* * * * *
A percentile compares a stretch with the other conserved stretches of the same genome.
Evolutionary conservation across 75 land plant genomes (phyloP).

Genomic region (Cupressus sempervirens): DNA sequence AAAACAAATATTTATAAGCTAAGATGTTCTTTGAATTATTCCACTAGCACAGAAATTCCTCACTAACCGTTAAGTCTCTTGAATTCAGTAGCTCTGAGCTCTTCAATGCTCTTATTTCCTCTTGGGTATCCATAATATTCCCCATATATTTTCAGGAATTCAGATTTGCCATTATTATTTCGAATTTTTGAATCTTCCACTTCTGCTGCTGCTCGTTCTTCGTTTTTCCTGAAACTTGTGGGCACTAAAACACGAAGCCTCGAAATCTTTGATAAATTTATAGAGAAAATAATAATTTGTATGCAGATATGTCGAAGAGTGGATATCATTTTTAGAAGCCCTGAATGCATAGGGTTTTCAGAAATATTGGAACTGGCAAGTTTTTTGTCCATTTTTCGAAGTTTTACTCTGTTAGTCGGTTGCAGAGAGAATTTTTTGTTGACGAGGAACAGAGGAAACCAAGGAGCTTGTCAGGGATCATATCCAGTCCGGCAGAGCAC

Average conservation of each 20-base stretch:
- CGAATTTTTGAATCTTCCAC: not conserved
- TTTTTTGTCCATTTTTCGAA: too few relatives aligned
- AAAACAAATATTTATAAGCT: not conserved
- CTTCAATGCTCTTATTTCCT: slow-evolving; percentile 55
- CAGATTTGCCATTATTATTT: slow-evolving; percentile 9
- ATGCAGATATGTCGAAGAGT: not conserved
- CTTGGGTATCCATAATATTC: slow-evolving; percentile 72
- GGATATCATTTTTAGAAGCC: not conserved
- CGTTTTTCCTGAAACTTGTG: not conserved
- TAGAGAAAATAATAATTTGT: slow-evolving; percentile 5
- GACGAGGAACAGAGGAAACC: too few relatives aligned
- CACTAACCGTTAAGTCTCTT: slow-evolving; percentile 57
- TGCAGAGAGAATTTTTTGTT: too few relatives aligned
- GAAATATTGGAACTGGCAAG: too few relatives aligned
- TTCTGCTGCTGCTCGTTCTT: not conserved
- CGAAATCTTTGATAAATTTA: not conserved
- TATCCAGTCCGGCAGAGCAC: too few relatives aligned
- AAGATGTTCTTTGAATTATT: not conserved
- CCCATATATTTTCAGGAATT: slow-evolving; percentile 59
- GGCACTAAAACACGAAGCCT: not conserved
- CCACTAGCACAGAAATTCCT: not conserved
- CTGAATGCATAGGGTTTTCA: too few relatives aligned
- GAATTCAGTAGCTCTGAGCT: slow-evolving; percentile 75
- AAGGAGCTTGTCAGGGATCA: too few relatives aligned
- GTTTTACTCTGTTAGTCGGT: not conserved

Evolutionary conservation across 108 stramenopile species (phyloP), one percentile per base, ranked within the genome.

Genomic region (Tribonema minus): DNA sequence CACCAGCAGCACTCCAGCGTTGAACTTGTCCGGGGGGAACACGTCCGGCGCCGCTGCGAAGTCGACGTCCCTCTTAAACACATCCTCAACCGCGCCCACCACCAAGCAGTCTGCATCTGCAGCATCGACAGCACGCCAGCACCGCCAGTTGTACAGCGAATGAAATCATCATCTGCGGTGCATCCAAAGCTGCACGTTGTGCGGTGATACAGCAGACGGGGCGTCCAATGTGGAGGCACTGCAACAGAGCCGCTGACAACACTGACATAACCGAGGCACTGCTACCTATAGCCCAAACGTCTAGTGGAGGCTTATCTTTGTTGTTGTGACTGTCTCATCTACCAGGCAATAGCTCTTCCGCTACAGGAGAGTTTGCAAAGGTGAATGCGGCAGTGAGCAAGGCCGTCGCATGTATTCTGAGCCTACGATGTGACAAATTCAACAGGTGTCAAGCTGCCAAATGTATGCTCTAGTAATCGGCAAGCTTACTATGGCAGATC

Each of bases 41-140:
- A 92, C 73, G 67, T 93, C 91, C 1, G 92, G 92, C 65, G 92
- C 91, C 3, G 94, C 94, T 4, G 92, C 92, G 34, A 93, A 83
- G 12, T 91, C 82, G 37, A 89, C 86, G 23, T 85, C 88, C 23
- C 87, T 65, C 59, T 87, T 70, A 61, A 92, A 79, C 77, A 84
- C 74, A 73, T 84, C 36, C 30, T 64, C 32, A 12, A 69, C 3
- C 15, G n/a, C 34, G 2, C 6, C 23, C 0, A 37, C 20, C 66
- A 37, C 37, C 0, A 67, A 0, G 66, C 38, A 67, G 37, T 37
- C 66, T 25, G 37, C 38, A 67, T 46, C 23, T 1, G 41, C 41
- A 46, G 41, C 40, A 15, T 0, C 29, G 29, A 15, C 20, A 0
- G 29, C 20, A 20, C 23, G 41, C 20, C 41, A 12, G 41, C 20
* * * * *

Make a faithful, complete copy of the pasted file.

A percentile compares a stretch with the other conserved stretches of the same genome.
Evolutionary conservation across 75 land plant genomes (phyloP).

Genomic region (Cupressus sempervirens): DNA sequence AAAACAAATATTTATAAGCTAAGATGTTCTTTGAATTATTCCACTAGCACAGAAATTCCTCACTAACCGTTAAGTCTCTTGAATTCAGTAGCTCTGAGCTCTTCAATGCTCTTATTTCCTCTTGGGTATCCATAATATTCCCCATATATTTTCAGGAATTCAGATTTGCCATTATTATTTCGAATTTTTGAATCTTCCACTTCTGCTGCTGCTCGTTCTTCGTTTTTCCTGAAACTTGTGGGCACTAAAACACGAAGCCTCGAAATCTTTGATAAATTTATAGAGAAAATAATAATTTGTATGCAGATATGTCGAAGAGTGGATATCATTTTTAGAAGCCCTGAATGCATAGGGTTTTCAGAAATATTGGAACTGGCAAGTTTTTTGTCCATTTTTCGAAGTTTTACTCTGTTAGTCGGTTGCAGAGAGAATTTTTTGTTGACGAGGAACAGAGGAAACCAAGGAGCTTGTCAGGGATCATATCCAGTCCGGCAGAGCAC

Average conservation of each 20-base stretch:
- CGAATTTTTGAATCTTCCAC: not conserved
- TTTTTTGTCCATTTTTCGAA: too few relatives aligned
- AAAACAAATATTTATAAGCT: not conserved
- CTTCAATGCTCTTATTTCCT: slow-evolving; percentile 55
- CAGATTTGCCATTATTATTT: slow-evolving; percentile 9
- ATGCAGATATGTCGAAGAGT: not conserved
- CTTGGGTATCCATAATATTC: slow-evolving; percentile 72
- GGATATCATTTTTAGAAGCC: not conserved
- CGTTTTTCCTGAAACTTGTG: not conserved
- TAGAGAAAATAATAATTTGT: slow-evolving; percentile 5
- GACGAGGAACAGAGGAAACC: too few relatives aligned
- CACTAACCGTTAAGTCTCTT: slow-evolving; percentile 57
- TGCAGAGAGAATTTTTTGTT: too few relatives aligned
- GAAATATTGGAACTGGCAAG: too few relatives aligned
- TTCTGCTGCTGCTCGTTCTT: not conserved
- CGAAATCTTTGATAAATTTA: not conserved
- TATCCAGTCCGGCAGAGCAC: too few relatives aligned
- AAGATGTTCTTTGAATTATT: not conserved
- CCCATATATTTTCAGGAATT: slow-evolving; percentile 59
- GGCACTAAAACACGAAGCCT: not conserved
- CCACTAGCACAGAAATTCCT: not conserved
- CTGAATGCATAGGGTTTTCA: too few relatives aligned
- GAATTCAGTAGCTCTGAGCT: slow-evolving; percentile 75
- AAGGAGCTTGTCAGGGATCA: too few relatives aligned
- GTTTTACTCTGTTAGTCGGT: not conserved

Evolutionary conservation across 108 stramenopile species (phyloP), one percentile per base, ranked within the genome.

Genomic region (Tribonema minus): DNA sequence CACCAGCAGCACTCCAGCGTTGAACTTGTCCGGGGGGAACACGTCCGGCGCCGCTGCGAAGTCGACGTCCCTCTTAAACACATCCTCAACCGCGCCCACCACCAAGCAGTCTGCATCTGCAGCATCGACAGCACGCCAGCACCGCCAGTTGTACAGCGAATGAAATCATCATCTGCGGTGCATCCAAAGCTGCACGTTGTGCGGTGATACAGCAGACGGGGCGTCCAATGTGGAGGCACTGCAACAGAGCCGCTGACAACACTGACATAACCGAGGCACTGCTACCTATAGCCCAAACGTCTAGTGGAGGCTTATCTTTGTTGTTGTGACTGTCTCATCTACCAGGCAATAGCTCTTCCGCTACAGGAGAGTTTGCAAAGGTGAATGCGGCAGTGAGCAAGGCCGTCGCATGTATTCTGAGCCTACGATGTGACAAATTCAACAGGTGTCAAGCTGCCAAATGTATGCTCTAGTAATCGGCAAGCTTACTATGGCAGATC

Each of bases 41-140:
- A 92, C 73, G 67, T 93, C 91, C 1, G 92, G 92, C 65, G 92
- C 91, C 3, G 94, C 94, T 4, G 92, C 92, G 34, A 93, A 83
- G 12, T 91, C 82, G 37, A 89, C 86, G 23, T 85, C 88, C 23
- C 87, T 65, C 59, T 87, T 70, A 61, A 92, A 79, C 77, A 84
- C 74, A 73, T 84, C 36, C 30, T 64, C 32, A 12, A 69, C 3
- C 15, G n/a, C 34, G 2, C 6, C 23, C 0, A 37, C 20, C 66
- A 37, C 37, C 0, A 67, A 0, G 66, C 38, A 67, G 37, T 37
- C 66, T 25, G 37, C 38, A 67, T 46, C 23, T 1, G 41, C 41
- A 46, G 41, C 40, A 15, T 0, C 29, G 29, A 15, C 20, A 0
- G 29, C 20, A 20, C 23, G 41, C 20, C 41, A 12, G 41, C 20